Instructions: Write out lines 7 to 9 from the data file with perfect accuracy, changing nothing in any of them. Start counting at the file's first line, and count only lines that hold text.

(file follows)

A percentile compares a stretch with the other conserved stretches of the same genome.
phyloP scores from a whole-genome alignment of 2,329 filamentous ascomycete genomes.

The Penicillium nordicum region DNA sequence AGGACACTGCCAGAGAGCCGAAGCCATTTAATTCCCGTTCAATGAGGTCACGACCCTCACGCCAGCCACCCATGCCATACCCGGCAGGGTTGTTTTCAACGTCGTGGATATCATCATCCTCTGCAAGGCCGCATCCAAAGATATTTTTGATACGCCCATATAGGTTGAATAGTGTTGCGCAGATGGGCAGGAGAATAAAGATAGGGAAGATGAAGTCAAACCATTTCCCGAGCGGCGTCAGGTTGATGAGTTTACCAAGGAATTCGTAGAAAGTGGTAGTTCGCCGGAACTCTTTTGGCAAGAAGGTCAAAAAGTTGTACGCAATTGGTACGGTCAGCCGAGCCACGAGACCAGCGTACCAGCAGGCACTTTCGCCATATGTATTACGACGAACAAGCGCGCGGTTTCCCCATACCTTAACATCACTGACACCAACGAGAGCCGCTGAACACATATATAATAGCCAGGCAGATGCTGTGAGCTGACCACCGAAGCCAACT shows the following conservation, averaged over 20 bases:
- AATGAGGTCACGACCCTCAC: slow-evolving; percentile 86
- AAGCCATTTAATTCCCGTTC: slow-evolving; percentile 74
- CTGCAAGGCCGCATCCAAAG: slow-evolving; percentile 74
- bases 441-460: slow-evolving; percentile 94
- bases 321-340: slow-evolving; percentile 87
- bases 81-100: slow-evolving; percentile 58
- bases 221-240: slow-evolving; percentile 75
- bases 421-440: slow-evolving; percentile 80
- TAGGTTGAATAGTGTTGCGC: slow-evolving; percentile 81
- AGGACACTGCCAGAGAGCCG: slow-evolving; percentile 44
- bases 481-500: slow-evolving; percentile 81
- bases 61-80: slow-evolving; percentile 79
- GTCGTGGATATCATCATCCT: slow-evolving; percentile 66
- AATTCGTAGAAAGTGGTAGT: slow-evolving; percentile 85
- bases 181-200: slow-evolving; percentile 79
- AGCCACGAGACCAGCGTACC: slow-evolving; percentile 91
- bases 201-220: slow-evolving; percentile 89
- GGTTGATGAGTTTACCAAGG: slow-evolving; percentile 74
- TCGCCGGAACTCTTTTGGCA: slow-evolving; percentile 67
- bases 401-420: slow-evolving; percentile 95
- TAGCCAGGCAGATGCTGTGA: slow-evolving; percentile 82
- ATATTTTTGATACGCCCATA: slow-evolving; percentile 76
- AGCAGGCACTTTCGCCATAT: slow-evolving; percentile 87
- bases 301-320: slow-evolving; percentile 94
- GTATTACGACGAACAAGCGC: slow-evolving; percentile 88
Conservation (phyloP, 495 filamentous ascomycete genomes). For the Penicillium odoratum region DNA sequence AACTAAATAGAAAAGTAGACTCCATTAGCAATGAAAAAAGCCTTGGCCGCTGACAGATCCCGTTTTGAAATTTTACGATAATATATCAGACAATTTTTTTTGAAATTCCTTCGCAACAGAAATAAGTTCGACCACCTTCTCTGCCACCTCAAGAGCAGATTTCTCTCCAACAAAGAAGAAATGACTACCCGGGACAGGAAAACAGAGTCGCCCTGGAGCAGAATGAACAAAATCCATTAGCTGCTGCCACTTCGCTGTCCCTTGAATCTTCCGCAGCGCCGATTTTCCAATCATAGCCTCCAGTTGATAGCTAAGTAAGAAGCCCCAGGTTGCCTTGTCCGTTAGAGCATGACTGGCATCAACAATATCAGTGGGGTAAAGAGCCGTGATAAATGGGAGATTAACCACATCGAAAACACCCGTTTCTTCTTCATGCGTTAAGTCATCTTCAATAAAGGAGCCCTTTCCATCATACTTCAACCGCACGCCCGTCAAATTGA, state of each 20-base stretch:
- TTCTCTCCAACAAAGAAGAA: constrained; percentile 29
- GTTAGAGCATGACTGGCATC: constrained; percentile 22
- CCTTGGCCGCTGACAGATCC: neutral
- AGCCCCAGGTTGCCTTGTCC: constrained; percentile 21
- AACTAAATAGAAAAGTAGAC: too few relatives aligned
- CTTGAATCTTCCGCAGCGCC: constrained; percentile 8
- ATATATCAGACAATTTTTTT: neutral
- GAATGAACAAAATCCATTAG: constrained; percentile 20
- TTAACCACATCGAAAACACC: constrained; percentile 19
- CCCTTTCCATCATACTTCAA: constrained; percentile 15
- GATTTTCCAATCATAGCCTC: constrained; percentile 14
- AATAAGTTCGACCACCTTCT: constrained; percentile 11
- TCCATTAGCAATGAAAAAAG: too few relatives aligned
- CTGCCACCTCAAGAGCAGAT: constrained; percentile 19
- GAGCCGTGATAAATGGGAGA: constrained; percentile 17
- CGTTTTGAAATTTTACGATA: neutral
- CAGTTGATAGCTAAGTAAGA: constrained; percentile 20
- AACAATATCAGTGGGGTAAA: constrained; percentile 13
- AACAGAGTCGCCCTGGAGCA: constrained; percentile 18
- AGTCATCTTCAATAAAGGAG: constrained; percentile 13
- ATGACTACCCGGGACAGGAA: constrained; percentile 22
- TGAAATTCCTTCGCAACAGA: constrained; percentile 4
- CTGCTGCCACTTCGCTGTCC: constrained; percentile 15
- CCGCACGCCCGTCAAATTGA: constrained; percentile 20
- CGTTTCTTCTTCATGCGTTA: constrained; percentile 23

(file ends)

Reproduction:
- bases 441-460: slow-evolving; percentile 94
- bases 321-340: slow-evolving; percentile 87
- bases 81-100: slow-evolving; percentile 58